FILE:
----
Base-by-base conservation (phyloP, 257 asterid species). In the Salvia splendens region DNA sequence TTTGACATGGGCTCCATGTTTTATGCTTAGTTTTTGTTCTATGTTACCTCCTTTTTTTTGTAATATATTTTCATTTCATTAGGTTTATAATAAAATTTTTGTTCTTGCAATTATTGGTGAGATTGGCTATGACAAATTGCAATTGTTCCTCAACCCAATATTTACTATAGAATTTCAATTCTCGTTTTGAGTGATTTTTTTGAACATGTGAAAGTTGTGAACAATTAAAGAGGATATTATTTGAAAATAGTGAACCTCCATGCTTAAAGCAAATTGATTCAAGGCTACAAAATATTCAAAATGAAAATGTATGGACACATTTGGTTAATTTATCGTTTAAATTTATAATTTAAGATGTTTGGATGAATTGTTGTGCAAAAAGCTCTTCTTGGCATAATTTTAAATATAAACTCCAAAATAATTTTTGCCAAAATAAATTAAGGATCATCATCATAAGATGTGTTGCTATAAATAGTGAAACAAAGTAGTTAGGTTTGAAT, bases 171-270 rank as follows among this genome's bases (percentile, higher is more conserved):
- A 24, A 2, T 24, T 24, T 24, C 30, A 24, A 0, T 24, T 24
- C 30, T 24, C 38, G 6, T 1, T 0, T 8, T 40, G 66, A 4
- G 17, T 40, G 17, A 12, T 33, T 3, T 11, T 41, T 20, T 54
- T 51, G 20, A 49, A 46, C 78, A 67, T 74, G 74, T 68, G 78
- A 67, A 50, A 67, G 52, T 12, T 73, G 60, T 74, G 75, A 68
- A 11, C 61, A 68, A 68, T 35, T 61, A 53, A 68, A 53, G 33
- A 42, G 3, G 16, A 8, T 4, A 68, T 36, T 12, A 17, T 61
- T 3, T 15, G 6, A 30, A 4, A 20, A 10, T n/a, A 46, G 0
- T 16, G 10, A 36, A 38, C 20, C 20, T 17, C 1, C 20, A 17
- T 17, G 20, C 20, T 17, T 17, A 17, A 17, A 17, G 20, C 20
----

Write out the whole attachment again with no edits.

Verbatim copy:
Base-by-base conservation (phyloP, 257 asterid species). In the Salvia splendens region DNA sequence TTTGACATGGGCTCCATGTTTTATGCTTAGTTTTTGTTCTATGTTACCTCCTTTTTTTTGTAATATATTTTCATTTCATTAGGTTTATAATAAAATTTTTGTTCTTGCAATTATTGGTGAGATTGGCTATGACAAATTGCAATTGTTCCTCAACCCAATATTTACTATAGAATTTCAATTCTCGTTTTGAGTGATTTTTTTGAACATGTGAAAGTTGTGAACAATTAAAGAGGATATTATTTGAAAATAGTGAACCTCCATGCTTAAAGCAAATTGATTCAAGGCTACAAAATATTCAAAATGAAAATGTATGGACACATTTGGTTAATTTATCGTTTAAATTTATAATTTAAGATGTTTGGATGAATTGTTGTGCAAAAAGCTCTTCTTGGCATAATTTTAAATATAAACTCCAAAATAATTTTTGCCAAAATAAATTAAGGATCATCATCATAAGATGTGTTGCTATAAATAGTGAAACAAAGTAGTTAGGTTTGAAT, bases 171-270 rank as follows among this genome's bases (percentile, higher is more conserved):
- A 24, A 2, T 24, T 24, T 24, C 30, A 24, A 0, T 24, T 24
- C 30, T 24, C 38, G 6, T 1, T 0, T 8, T 40, G 66, A 4
- G 17, T 40, G 17, A 12, T 33, T 3, T 11, T 41, T 20, T 54
- T 51, G 20, A 49, A 46, C 78, A 67, T 74, G 74, T 68, G 78
- A 67, A 50, A 67, G 52, T 12, T 73, G 60, T 74, G 75, A 68
- A 11, C 61, A 68, A 68, T 35, T 61, A 53, A 68, A 53, G 33
- A 42, G 3, G 16, A 8, T 4, A 68, T 36, T 12, A 17, T 61
- T 3, T 15, G 6, A 30, A 4, A 20, A 10, T n/a, A 46, G 0
- T 16, G 10, A 36, A 38, C 20, C 20, T 17, C 1, C 20, A 17
- T 17, G 20, C 20, T 17, T 17, A 17, A 17, A 17, G 20, C 20